Last July, I penned Part I of this article, suggesting that consumer discretionary would underperform energy E&P firms due to higher energy prices stealing limited opportunity dollars from consumer budgets.
The investment thesis is still intact. Higher consumer energy prices and higher taxes, instigated by escalating oil prices, higher cost to produce alternative energy, and increased taxpayer funded subsidies for alternative energy projects, will ripple through the economy. Higher traditional energy prices will become a drag on consumer discretionary spending.
The update is two fold:
Not much has changed to dramatically increase the US domestic supply of oil. Natural gas is virtually gushing out of the ground on its own, but there is no government drive for preferred fuel conversion. Natural gas for transportation should be a no-brainer, but it is not. Alternative energy is still more expensive and still achieves the rare status of taxpayer support for its lifeline. The Keystone XL pipeline from Cushing to Port Arthur and Houston is still being debated. The State of NY continues its moratorium on hydro-fracing.
Oil prices are 30% higher than when Part I was published. This will begin to negatively impact consumers, but it also tends to close the gap with higher priced alternatives. However, natural gas is still in the doldrums, and is substantially less expensive than solar or wind for generating electricity.
The tug of war between traditional energy and alternative energy continues. Investors should be better positioned, seeking companies in the traditional energy field.
Part I suggested investors review Apache (NYSE:APA), Conoco-Phillips (NYSE:COP), Suncor (NYSE:SU), Dorchester Minerals (NASDAQ:DMLP), ATP Oil and Gas (ATPG), and GMX Resources (GMXR). Part II adds Norwegian deep-water driller SeaDrill Limited (NYSE:SDRL) and Canadian fracing services provider GasFrac (OTC:GSFVF), (GSF.TO), along with nuclear power producer Exelon (NYSE:EXC).
SeaDrill Limited is currently valued at a 30% discount to its US peers, and in line with its Norwegian peers. SDRL operates submersibles, semi-submersibles, and jack up rigs. Their fleet is one of the newest, which is critical for better day rates and lower maintenance costs. Their high debt is reflective of their fleet’s low age. SDRL offers a 5.1% dividend yield, almost 70% higher than its US peers. Like many in the drilling business, SDRL has seen a great run recently, and could be considered fully valued. While dividend growth will slow a bit in the foreseeable future, the above average current yield compensates investors while earnings grow at low-double digits rates.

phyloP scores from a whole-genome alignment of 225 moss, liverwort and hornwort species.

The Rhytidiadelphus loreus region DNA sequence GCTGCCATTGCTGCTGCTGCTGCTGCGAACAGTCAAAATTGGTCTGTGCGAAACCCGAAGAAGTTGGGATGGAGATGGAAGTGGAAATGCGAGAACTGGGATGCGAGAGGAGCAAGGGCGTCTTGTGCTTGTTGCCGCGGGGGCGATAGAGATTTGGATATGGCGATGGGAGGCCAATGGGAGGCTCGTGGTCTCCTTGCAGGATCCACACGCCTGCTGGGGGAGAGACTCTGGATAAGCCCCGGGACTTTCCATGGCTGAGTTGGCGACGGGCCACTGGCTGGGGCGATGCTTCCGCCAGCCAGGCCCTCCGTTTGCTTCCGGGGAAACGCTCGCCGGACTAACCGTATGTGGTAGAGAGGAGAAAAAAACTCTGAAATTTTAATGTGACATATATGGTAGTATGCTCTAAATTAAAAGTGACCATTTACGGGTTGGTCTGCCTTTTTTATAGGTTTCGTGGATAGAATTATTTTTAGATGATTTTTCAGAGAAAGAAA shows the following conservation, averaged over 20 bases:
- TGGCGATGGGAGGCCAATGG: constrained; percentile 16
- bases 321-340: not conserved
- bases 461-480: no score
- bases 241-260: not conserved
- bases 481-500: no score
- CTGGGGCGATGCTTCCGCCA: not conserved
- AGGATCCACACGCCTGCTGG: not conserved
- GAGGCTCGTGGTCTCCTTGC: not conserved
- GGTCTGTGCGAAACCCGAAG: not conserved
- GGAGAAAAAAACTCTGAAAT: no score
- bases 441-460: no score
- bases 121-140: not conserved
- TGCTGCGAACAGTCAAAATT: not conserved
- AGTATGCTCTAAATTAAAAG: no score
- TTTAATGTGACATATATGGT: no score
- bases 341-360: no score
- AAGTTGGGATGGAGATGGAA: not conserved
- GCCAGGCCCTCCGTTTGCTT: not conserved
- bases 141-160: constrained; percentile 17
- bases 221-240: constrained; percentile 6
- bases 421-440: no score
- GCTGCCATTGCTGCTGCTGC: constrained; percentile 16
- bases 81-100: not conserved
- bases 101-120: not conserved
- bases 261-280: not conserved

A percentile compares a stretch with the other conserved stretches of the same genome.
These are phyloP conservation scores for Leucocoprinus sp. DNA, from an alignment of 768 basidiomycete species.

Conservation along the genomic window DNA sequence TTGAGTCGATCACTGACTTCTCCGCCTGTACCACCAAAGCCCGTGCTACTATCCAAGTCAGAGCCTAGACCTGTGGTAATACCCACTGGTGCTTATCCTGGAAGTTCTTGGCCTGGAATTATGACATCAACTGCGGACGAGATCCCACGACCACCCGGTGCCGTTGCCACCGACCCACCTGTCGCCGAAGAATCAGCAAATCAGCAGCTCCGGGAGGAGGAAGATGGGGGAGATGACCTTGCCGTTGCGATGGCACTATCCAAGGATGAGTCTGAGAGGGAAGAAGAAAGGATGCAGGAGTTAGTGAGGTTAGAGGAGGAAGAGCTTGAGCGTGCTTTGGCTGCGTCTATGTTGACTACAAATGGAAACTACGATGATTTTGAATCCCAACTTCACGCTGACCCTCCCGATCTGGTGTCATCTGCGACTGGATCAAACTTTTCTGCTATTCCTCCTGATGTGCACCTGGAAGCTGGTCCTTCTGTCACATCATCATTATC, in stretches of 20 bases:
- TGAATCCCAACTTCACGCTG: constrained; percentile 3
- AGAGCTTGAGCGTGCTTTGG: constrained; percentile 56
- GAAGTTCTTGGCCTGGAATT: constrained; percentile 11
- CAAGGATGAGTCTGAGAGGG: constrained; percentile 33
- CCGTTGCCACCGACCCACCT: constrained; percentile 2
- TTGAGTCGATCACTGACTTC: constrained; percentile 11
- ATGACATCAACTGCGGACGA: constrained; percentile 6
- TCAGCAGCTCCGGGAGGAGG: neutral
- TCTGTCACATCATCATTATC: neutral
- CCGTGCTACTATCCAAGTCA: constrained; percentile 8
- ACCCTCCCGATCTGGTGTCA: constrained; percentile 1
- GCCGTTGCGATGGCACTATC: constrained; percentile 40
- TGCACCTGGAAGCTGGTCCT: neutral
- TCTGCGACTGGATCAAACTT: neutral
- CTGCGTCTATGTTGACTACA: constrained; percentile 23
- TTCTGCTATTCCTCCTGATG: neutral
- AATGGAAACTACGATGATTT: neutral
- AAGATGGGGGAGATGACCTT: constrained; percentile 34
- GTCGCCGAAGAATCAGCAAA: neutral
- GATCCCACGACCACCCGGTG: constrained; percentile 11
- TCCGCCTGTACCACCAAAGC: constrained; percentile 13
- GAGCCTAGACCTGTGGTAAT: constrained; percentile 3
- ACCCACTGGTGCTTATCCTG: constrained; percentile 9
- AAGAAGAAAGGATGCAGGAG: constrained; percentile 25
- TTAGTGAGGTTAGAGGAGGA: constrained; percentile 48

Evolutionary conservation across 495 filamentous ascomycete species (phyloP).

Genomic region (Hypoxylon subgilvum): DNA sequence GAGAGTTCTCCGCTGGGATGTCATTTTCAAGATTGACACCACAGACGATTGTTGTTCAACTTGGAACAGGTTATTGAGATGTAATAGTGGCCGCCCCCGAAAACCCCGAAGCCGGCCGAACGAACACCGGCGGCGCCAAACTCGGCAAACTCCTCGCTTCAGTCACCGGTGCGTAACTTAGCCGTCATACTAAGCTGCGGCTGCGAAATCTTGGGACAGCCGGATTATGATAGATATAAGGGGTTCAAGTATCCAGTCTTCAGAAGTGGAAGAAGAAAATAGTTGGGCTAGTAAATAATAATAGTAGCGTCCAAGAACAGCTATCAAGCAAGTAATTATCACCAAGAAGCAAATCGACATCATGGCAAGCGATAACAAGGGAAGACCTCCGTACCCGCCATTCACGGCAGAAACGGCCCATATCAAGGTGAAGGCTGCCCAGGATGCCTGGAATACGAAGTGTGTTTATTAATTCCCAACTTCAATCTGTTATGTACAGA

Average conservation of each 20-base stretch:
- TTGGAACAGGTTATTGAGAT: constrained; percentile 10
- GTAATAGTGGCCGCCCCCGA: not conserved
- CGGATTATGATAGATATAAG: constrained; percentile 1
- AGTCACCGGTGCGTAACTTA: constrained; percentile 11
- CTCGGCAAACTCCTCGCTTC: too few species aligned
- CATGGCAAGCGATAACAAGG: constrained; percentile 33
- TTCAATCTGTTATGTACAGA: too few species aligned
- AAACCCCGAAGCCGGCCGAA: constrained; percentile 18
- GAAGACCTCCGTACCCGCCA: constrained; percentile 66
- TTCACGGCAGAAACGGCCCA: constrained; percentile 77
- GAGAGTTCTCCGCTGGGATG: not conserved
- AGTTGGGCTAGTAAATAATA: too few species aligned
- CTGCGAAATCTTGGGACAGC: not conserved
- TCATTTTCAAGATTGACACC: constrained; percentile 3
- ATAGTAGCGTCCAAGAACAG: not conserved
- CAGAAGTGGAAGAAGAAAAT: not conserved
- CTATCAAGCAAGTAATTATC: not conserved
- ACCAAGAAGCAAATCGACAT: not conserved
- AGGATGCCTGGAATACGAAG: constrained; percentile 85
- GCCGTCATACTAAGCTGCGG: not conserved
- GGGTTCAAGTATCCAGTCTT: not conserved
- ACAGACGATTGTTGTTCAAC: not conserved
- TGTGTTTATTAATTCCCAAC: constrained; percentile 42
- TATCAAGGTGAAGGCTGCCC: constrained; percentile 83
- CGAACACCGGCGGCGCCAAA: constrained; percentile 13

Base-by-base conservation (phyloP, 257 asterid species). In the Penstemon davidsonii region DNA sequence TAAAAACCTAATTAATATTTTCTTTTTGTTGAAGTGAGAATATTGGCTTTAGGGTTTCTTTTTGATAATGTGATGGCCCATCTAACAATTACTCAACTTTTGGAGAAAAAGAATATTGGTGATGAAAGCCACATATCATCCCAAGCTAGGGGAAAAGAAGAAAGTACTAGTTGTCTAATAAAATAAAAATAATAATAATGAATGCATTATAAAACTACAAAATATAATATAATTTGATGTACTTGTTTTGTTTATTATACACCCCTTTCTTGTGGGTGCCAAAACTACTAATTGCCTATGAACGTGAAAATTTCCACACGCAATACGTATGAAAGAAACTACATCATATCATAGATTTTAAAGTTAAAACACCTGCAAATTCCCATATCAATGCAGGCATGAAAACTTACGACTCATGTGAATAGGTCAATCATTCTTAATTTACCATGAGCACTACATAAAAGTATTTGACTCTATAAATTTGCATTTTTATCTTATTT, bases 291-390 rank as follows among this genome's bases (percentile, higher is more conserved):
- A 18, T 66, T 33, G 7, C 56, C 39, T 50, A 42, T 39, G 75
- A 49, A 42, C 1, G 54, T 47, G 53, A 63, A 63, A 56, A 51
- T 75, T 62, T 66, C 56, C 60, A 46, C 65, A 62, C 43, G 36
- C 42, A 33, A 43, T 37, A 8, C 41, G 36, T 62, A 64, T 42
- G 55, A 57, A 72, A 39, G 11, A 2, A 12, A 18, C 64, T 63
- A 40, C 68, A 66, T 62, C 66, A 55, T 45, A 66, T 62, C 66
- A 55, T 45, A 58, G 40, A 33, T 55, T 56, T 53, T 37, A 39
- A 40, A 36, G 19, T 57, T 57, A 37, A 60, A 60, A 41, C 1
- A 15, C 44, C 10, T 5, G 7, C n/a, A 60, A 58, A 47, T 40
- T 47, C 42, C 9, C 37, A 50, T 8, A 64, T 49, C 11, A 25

GasFrac provides unconventional fracing services to the unconventional horizontal drillers. Rather than using water for the process, GasFrac injects a propane gel. The gel was developed by Chevron (NYSE:CVX) and is licensed to GasFrac, and the company has patents pending on its injection equipment. According to the company, this process is exempt from the NY moratorium. More information can be found here.
Exelon is the largest nuclear power producer in the US. Due to the economic slowdown, electricity demand has fallen with an especially weak 4th quarter. Add lower demand with lower natural gas powered electricity generation costs, and the overall wholesale market becomes depressed. As natural gas pricing firms over the next two years, and as electricity demand improves, EXC should see a rebound in electricity pricing and profitability.
As the traditional energy sector continues to strengthen, the consumer discretionary sector will continue to underperform. The sector includes hotels, travel and tourism, consumer retailing especially high-end, household durables, and automobiles.
In Jan 07, there was the beginning of a divergence between XLE and XLY. As energy prices rose into mid-08, consumer discretionary fell. Since early Oct last year, XLE has outperformed XLY. Consumer discretionary spending may be at an inflection point with XLY positioned to roll over, similar to 2007.
Every spike in oil prices since the first “oil shock” of the early 1970s has been followed by a recession. With the domestic economy 70% reliant on consumer spending, there needs to be a balance between strong oil markets and consumer spending so as not to tip the scales towards general economic interruption.
Let’s hope the current political turmoil in the Middle East does not tip the scales past the inflection point. If that becomes the case, both energy and consumer discretionary will suffer.
As always, investors should conduct their own due diligence, should develop their own understanding of these potential opportunities, and should determine how it may fit their current financial situation.